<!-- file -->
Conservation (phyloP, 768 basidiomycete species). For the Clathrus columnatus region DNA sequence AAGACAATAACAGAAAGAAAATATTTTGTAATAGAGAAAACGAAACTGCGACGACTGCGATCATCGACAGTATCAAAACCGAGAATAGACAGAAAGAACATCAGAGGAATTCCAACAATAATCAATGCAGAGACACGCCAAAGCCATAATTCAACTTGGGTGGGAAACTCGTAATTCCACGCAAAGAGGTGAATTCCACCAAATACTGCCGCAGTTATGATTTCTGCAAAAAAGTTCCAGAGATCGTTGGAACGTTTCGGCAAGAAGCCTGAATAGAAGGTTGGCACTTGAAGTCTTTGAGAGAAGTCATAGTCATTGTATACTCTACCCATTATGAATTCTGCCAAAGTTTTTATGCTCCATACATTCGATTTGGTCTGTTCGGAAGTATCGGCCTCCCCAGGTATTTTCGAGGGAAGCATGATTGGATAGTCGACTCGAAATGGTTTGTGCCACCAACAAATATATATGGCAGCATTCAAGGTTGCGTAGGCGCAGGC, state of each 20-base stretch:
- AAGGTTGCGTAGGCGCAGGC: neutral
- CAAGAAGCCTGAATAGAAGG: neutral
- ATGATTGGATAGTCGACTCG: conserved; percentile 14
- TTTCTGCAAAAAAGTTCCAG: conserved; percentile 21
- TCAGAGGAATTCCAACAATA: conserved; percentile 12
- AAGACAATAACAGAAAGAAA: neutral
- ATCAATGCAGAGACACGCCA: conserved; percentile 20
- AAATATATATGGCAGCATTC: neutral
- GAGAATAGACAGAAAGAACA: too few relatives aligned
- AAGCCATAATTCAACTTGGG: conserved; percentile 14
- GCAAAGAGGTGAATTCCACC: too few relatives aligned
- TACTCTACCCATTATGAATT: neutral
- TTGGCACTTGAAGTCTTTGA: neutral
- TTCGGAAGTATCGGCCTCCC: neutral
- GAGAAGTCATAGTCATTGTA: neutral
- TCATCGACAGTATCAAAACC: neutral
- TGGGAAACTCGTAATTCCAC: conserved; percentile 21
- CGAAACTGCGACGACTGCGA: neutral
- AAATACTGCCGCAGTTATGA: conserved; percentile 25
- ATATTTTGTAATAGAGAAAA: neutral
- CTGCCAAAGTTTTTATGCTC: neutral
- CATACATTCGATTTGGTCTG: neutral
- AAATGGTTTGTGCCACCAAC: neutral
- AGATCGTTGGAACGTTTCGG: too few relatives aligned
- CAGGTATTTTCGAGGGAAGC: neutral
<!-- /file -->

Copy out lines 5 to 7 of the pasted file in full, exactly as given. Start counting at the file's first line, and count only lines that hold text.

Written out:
- TTTCTGCAAAAAAGTTCCAG: conserved; percentile 21
- TCAGAGGAATTCCAACAATA: conserved; percentile 12
- AAGACAATAACAGAAAGAAA: neutral